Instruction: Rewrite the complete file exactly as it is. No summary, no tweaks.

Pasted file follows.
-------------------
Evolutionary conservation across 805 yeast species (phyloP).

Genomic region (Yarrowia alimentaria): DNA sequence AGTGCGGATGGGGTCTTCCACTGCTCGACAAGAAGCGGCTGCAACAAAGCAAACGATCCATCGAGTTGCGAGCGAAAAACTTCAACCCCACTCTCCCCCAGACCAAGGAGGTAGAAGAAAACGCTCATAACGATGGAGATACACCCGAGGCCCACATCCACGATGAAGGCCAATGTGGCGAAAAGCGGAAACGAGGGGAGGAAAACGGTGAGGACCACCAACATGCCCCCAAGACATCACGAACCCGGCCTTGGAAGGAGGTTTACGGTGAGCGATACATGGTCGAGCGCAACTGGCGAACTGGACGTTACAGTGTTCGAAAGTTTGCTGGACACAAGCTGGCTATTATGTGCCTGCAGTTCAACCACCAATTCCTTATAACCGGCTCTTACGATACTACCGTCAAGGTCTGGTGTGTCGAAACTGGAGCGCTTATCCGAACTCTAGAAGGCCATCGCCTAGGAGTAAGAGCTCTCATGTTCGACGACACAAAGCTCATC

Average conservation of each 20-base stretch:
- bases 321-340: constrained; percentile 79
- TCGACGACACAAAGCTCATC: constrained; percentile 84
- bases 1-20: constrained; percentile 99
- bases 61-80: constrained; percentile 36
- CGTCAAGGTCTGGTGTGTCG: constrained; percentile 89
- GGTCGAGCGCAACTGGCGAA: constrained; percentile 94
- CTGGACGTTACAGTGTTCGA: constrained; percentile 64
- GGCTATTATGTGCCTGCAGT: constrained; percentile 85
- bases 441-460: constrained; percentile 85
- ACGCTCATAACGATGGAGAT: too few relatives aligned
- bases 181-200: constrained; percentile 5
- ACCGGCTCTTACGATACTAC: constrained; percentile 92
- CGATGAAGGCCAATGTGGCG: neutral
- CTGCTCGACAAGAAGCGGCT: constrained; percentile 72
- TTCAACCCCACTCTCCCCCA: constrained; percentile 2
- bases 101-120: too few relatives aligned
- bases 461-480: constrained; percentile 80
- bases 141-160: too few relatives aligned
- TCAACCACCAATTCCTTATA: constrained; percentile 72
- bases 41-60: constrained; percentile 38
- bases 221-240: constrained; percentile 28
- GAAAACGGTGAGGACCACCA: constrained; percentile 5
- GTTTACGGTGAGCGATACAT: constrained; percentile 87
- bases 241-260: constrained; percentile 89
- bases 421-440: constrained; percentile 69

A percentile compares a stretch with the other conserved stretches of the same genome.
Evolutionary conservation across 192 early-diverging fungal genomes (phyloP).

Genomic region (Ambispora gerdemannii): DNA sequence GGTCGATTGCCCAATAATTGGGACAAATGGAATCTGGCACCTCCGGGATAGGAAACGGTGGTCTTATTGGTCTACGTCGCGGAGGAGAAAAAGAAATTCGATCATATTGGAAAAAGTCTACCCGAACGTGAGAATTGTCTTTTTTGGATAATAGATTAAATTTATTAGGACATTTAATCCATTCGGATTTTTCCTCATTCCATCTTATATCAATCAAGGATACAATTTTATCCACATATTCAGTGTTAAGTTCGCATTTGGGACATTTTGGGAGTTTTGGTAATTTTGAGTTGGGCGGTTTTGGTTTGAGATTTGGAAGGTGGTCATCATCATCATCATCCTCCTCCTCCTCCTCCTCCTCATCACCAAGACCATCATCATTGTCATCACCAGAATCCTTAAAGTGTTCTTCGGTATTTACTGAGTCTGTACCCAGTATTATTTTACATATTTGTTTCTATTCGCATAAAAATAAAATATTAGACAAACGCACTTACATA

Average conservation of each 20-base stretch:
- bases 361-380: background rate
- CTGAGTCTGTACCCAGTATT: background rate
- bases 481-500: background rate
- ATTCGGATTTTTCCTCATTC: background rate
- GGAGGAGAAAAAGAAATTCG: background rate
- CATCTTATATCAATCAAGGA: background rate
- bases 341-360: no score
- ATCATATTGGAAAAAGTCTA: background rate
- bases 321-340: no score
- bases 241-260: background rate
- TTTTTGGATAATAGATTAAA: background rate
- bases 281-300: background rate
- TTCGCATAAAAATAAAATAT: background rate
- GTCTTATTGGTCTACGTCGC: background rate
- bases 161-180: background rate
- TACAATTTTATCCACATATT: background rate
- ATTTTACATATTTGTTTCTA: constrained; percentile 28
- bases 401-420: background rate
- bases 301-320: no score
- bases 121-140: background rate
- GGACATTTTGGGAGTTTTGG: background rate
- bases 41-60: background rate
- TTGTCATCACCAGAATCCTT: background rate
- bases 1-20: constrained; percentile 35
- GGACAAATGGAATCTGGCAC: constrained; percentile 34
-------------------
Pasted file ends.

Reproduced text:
Evolutionary conservation across 805 yeast species (phyloP).

Genomic region (Yarrowia alimentaria): DNA sequence AGTGCGGATGGGGTCTTCCACTGCTCGACAAGAAGCGGCTGCAACAAAGCAAACGATCCATCGAGTTGCGAGCGAAAAACTTCAACCCCACTCTCCCCCAGACCAAGGAGGTAGAAGAAAACGCTCATAACGATGGAGATACACCCGAGGCCCACATCCACGATGAAGGCCAATGTGGCGAAAAGCGGAAACGAGGGGAGGAAAACGGTGAGGACCACCAACATGCCCCCAAGACATCACGAACCCGGCCTTGGAAGGAGGTTTACGGTGAGCGATACATGGTCGAGCGCAACTGGCGAACTGGACGTTACAGTGTTCGAAAGTTTGCTGGACACAAGCTGGCTATTATGTGCCTGCAGTTCAACCACCAATTCCTTATAACCGGCTCTTACGATACTACCGTCAAGGTCTGGTGTGTCGAAACTGGAGCGCTTATCCGAACTCTAGAAGGCCATCGCCTAGGAGTAAGAGCTCTCATGTTCGACGACACAAAGCTCATC

Average conservation of each 20-base stretch:
- bases 321-340: constrained; percentile 79
- TCGACGACACAAAGCTCATC: constrained; percentile 84
- bases 1-20: constrained; percentile 99
- bases 61-80: constrained; percentile 36
- CGTCAAGGTCTGGTGTGTCG: constrained; percentile 89
- GGTCGAGCGCAACTGGCGAA: constrained; percentile 94
- CTGGACGTTACAGTGTTCGA: constrained; percentile 64
- GGCTATTATGTGCCTGCAGT: constrained; percentile 85
- bases 441-460: constrained; percentile 85
- ACGCTCATAACGATGGAGAT: too few relatives aligned
- bases 181-200: constrained; percentile 5
- ACCGGCTCTTACGATACTAC: constrained; percentile 92
- CGATGAAGGCCAATGTGGCG: neutral
- CTGCTCGACAAGAAGCGGCT: constrained; percentile 72
- TTCAACCCCACTCTCCCCCA: constrained; percentile 2
- bases 101-120: too few relatives aligned
- bases 461-480: constrained; percentile 80
- bases 141-160: too few relatives aligned
- TCAACCACCAATTCCTTATA: constrained; percentile 72
- bases 41-60: constrained; percentile 38
- bases 221-240: constrained; percentile 28
- GAAAACGGTGAGGACCACCA: constrained; percentile 5
- GTTTACGGTGAGCGATACAT: constrained; percentile 87
- bases 241-260: constrained; percentile 89
- bases 421-440: constrained; percentile 69

A percentile compares a stretch with the other conserved stretches of the same genome.
Evolutionary conservation across 192 early-diverging fungal genomes (phyloP).

Genomic region (Ambispora gerdemannii): DNA sequence GGTCGATTGCCCAATAATTGGGACAAATGGAATCTGGCACCTCCGGGATAGGAAACGGTGGTCTTATTGGTCTACGTCGCGGAGGAGAAAAAGAAATTCGATCATATTGGAAAAAGTCTACCCGAACGTGAGAATTGTCTTTTTTGGATAATAGATTAAATTTATTAGGACATTTAATCCATTCGGATTTTTCCTCATTCCATCTTATATCAATCAAGGATACAATTTTATCCACATATTCAGTGTTAAGTTCGCATTTGGGACATTTTGGGAGTTTTGGTAATTTTGAGTTGGGCGGTTTTGGTTTGAGATTTGGAAGGTGGTCATCATCATCATCATCCTCCTCCTCCTCCTCCTCCTCATCACCAAGACCATCATCATTGTCATCACCAGAATCCTTAAAGTGTTCTTCGGTATTTACTGAGTCTGTACCCAGTATTATTTTACATATTTGTTTCTATTCGCATAAAAATAAAATATTAGACAAACGCACTTACATA

Average conservation of each 20-base stretch:
- bases 361-380: background rate
- CTGAGTCTGTACCCAGTATT: background rate
- bases 481-500: background rate
- ATTCGGATTTTTCCTCATTC: background rate
- GGAGGAGAAAAAGAAATTCG: background rate
- CATCTTATATCAATCAAGGA: background rate
- bases 341-360: no score
- ATCATATTGGAAAAAGTCTA: background rate
- bases 321-340: no score
- bases 241-260: background rate
- TTTTTGGATAATAGATTAAA: background rate
- bases 281-300: background rate
- TTCGCATAAAAATAAAATAT: background rate
- GTCTTATTGGTCTACGTCGC: background rate
- bases 161-180: background rate
- TACAATTTTATCCACATATT: background rate
- ATTTTACATATTTGTTTCTA: constrained; percentile 28
- bases 401-420: background rate
- bases 301-320: no score
- bases 121-140: background rate
- GGACATTTTGGGAGTTTTGG: background rate
- bases 41-60: background rate
- TTGTCATCACCAGAATCCTT: background rate
- bases 1-20: constrained; percentile 35
- GGACAAATGGAATCTGGCAC: constrained; percentile 34